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The Daily Need

Wednesday morning roundup


President Obama formally declared an end to the U.S. combat mission in Iraq on Tuesday night. Thanking the troops for “a job well done,” the president was careful not to declare a victory in the seven-and-a-half-year conflict, and stressed the importance of “turning the page” to focus on rebuilding the U.S. economy. The New York Times editorial board offered some sobering figures regarding the war’s casualties this morning, “including one number that American politicians are loath to mention: at least 100,000 Iraqis dead.”


A study published in today’s issue of the Journal of American Medical Association finds that the preventive removal of both breasts and ovaries could drastically reduce the risk of cancer for women carrying the BRCA1 and BRCA 2 gene mutations. According to researchers, women with either mutation have a 56 to 84 percent higher risk of developing breast cancer. Those in the BRCA1 group have a 36 to 63 percent higher risk of developing ovarian cancer, while the BRCA2 group was found to have a 10 to 27 percent higher risk. Many doctors are now encouraging women with a family history of cancer to get tested for the BRCA mutations.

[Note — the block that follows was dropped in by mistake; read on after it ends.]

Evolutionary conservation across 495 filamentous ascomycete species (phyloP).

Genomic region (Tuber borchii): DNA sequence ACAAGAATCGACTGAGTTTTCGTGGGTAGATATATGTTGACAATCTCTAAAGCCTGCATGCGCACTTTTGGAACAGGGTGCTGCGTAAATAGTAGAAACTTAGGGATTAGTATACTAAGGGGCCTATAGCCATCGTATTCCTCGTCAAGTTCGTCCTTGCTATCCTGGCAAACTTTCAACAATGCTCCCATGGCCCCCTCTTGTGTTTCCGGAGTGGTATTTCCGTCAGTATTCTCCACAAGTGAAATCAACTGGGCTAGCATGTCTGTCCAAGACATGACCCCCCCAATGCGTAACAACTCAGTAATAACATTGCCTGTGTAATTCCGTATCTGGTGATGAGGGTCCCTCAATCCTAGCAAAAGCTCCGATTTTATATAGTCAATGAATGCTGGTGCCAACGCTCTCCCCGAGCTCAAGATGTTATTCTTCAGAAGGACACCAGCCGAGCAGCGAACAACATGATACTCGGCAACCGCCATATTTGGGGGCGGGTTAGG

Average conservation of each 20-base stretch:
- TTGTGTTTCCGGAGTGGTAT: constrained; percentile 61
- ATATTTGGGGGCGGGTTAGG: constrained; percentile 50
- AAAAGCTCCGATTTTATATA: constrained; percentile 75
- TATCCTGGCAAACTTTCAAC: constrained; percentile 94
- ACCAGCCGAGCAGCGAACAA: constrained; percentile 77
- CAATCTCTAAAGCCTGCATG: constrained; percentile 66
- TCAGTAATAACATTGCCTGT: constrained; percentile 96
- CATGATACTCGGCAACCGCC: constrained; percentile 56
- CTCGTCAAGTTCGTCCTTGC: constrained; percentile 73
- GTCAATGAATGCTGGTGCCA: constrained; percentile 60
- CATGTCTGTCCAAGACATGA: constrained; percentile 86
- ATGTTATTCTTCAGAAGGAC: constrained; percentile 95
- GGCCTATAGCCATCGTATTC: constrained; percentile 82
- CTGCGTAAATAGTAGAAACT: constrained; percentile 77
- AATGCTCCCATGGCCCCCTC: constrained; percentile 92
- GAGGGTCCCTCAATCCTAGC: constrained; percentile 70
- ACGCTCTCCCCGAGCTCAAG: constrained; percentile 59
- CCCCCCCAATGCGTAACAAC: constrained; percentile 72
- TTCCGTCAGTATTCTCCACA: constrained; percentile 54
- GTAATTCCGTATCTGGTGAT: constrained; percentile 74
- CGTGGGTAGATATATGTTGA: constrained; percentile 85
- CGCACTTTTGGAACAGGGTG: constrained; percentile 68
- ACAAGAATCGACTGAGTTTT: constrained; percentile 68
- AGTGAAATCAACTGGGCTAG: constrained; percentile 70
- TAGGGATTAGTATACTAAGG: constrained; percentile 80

Tony Blair gives a dishy exclusive to The Guardian on the eve of his biography release date. The former British prime minister comes out swinging against his onetime nemesis and successor by calling Gordon Brown’s premiership a “disaster.” Blair also admits to being blindsided by the “nightmare that unfolded” in Iraq, but stands by his decision to support the American invasion. “A Journey: My Political Life” will be available in bookstores on Sept. 2.


The InterAcademy Council’s review of the International Panel on Climate Change (IPCC) conducted at the behest of UN Secretary-General Ban Ki-Moon delivered a sharp critique of the agency’s performance earlier this week. The scientific panel recommended that the IPCC reform its internal processes and procedures to better avoid conflicts of interest, and advised that the group strive towards greater transparency in the way it reviews climate change data and responds to critics.


Jittery investors, fleeing the turbulent stock market, continue to seek refuge in gold. On Tuesday, gold rallied to a two-month high, and, ended the session, “within $9 of it’s all-time closing high.”